Thinking Yourself Thin

Eating better begins in your head. Follow these 4 steps to change your relationship to food.

Thinking Yourself Thin

Many of us go on a diet this time of year, but few lose weight. Studies show dieting only has a 5 to 9% success rate. For the rest of us, restricting what we eat slows our metabolism and leads us to binge down the road (a recipe for weight gain and the #1 diet mistake.) Instead, experts say the key to maintaining a healthy weight is to change how we think about food.

One way people successfully do so is with hypnosis. Though scientists don't understand exactly how it works, it seems that hypnosis brings your brain into a trance-like state in which you tune out the outside world (much like when you're reading a book or watching a movie). In that state, you're highly suggestible. Your conscious mind (the part that likes to over-think things) shuts off, and your subconscious, the part responsible for impulse and imagination, takes over. Hypnotists take advantage of your open mind, and train your brain to follow different impulses, changing your eating behavior from the inside out.


The goal of weight loss hypnotists is to make healthy eating a natural instinct (replacing that familiar compulsion to eat an entire bag of chips). Below are the 4 main ways they retrain your brain. The good news is that you don't have to be hypnotized to make them a part of your routine. Just start today, and, with repetition and practice, you can change your relationship to food.

Eat When You're Hungry

It may seem counterproductive, but eating when you're hungry gives your metabolism consistent work. When you skip meals or ignore hunger pangs, your body assumes a famine is coming and slows down to conserve every calorie. So the next time you do eat, your body burns up fewer of the calories you take in and begins to store fat for the tough times ahead. Instead, listen to your body. When it is legitimately asking for food (as opposed to just looking for something to do), give it some fuel. You're letting your body know that there will always be enough and there's no need to panic.

Eat What You Want

Here's another rule that sounds like a healthy eating taboo. But making food forbidden only makes it more tempting. If you have a particular craving, satisfy it. Of course, this doesn't mean that you can eat whatever you want, in whatever quantity, whenever you want it. Practice good eating habits and portion control - but if you're craving mac 'n cheese - there's no hard, fast rule saying you can't have any. However, try updating your recipe for a healthier, and still tasty alternative, like the Kitchen Diva's Mac 'n Cheese.

Eat Consciously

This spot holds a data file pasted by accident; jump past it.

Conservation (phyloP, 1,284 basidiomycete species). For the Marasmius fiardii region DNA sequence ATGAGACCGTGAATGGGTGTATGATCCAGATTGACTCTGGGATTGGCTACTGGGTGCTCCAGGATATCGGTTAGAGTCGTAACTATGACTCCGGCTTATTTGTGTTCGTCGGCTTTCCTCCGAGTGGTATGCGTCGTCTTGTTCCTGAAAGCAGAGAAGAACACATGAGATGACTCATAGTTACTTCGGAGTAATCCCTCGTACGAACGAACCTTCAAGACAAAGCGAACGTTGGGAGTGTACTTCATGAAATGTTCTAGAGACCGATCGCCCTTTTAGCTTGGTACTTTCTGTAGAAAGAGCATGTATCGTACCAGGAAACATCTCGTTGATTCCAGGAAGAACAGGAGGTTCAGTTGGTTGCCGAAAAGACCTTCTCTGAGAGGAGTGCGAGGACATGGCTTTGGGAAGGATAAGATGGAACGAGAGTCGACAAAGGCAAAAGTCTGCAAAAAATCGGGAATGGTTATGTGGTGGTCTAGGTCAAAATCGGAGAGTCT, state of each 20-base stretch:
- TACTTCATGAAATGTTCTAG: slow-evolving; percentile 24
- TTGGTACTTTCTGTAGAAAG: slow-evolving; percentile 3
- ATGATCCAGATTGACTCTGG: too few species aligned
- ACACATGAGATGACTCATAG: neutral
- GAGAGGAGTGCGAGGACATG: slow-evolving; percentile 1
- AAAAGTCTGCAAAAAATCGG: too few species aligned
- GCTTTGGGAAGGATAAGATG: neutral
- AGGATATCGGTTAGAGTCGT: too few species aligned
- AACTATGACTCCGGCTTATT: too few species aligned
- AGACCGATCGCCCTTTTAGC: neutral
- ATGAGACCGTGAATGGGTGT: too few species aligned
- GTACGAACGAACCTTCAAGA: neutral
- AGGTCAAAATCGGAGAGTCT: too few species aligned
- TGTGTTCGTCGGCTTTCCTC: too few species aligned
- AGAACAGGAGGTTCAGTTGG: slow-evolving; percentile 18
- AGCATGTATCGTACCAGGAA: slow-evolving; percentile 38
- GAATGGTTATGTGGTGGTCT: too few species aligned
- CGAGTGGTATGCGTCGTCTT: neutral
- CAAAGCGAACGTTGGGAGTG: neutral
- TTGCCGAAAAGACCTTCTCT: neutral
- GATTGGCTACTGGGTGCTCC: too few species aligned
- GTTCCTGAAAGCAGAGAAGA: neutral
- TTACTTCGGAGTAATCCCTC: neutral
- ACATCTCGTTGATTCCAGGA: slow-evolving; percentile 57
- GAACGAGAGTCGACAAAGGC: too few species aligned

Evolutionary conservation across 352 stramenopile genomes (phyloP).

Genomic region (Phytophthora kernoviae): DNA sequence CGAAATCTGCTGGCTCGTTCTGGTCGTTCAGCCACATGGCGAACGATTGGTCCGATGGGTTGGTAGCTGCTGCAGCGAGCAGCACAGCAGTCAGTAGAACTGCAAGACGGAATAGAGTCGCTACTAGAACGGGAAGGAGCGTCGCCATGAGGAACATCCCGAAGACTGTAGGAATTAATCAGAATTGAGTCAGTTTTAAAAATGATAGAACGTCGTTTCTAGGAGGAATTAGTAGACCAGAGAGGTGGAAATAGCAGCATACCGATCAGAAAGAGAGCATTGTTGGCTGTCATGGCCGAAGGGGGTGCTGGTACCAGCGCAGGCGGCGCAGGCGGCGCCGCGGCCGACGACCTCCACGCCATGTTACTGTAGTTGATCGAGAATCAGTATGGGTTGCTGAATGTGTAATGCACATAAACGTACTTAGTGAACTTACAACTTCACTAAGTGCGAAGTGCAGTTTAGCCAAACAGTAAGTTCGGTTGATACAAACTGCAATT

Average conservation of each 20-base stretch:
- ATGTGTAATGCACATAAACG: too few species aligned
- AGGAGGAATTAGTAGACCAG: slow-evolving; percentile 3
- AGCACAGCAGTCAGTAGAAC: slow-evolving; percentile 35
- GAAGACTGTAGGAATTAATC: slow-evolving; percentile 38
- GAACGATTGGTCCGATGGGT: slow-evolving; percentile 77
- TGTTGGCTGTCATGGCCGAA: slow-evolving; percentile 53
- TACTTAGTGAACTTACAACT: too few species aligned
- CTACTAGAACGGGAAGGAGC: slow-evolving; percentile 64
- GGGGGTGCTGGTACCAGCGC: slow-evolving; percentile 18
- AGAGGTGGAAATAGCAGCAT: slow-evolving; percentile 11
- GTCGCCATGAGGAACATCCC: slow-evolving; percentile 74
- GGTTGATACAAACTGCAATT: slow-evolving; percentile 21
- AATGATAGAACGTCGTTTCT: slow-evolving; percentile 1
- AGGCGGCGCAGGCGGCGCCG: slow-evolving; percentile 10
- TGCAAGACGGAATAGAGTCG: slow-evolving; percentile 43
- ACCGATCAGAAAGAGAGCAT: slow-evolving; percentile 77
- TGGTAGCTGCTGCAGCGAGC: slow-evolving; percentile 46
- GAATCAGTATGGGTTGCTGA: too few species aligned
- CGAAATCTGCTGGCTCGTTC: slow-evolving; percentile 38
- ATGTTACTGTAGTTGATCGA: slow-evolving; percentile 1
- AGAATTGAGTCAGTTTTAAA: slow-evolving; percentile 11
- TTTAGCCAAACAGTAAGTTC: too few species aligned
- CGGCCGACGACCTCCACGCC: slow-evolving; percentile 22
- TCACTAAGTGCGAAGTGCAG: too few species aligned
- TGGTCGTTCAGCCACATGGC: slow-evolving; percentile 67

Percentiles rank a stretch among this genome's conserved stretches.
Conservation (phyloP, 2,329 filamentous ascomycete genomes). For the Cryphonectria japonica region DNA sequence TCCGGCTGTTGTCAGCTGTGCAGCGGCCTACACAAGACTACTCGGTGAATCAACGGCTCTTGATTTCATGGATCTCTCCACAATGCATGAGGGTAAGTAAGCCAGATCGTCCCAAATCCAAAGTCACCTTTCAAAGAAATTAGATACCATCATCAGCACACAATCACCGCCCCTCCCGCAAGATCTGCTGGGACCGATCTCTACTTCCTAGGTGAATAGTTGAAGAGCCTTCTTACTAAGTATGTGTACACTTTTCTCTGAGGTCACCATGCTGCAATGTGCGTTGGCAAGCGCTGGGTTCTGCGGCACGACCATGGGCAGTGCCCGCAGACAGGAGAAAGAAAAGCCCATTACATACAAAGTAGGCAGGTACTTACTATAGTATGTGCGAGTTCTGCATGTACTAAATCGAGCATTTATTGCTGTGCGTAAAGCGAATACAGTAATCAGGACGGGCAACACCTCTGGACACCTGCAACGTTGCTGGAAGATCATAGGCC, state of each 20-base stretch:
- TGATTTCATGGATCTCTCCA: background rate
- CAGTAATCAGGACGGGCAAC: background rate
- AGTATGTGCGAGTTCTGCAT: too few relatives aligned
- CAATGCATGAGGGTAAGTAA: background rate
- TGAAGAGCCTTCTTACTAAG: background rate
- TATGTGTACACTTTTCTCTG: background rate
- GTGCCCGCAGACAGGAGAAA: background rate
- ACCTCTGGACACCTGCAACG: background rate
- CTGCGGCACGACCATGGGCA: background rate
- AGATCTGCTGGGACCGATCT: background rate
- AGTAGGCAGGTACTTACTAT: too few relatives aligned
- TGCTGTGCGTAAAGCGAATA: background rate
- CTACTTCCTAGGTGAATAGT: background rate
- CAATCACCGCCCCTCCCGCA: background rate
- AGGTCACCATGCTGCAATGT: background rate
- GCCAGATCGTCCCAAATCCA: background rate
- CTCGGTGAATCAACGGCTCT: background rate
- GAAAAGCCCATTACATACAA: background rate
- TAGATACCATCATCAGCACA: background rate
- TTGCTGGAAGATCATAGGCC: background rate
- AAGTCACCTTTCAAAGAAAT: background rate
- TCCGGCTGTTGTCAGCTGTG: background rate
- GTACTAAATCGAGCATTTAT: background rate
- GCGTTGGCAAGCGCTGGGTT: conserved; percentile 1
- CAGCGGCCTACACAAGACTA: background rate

Research shows that eating food in front of the TV leads you to overeat. The same goes for being on your computer, listening to the radio, or reading a magazine. Instead, focus on the food and the process of eating it. Studies have shown that when people slow their eating speed, put their fork and knife down, and chew each bite about 20 times, they eat significantly less. Being aware of how you eat and taking your time will help you enjoy food more, digest better, and eat less.

Stop When You're Full           

Shoveling bites of pecan pie into our mouths floods our brain with happy chemicals that override the signal from our stomach that says we are full. By eating slower, you will be able to receive the message. Listen to it.

4 Steps to Shedding Your Pandemic Pounds

Forgive yourself, and start walking toward a healthier you.

For those of you who have put on the Pandemic Pounds or added several new COVID Curves, you are not alone. Alarmingly, the American Psychological Association has recently published that almost half of all adults in their survey now have a larger physique. In fact, 42% of people reported gaining roughly 15 pounds (the average published was surprisingly 29 pounds but that included outliers) over the past year. Interestingly, 20% of adults in this survey lost about 12 pounds (I am surely not in this group). Clearly, there is a relationship between stress and weight change. In addition, one in four adults disclosed an increase in alcohol consumption, and 67% of participants distressingly revealed that they have new sleeping patterns.

This past year has brought about what has been called the 'new normal.' Social isolation and inactivity due to quarantining and remote working have sadly contributed to the decline in many people's mental and physical health, as demonstrated by the widespread changes in people's weight, alcohol consumption, and sleeping patterns. Gym closures, frequent ordering of unhealthy takeout, and increased time at home cooking and devouring comfort foods have had a perceptible impact. In addition, many people have delayed routine medical care and screening tests over fear of contracting Covid-19 during these visits. Unfortunately, the 'new normal' has now placed too many people at risk for serious health consequences, including heart attacks and strokes.

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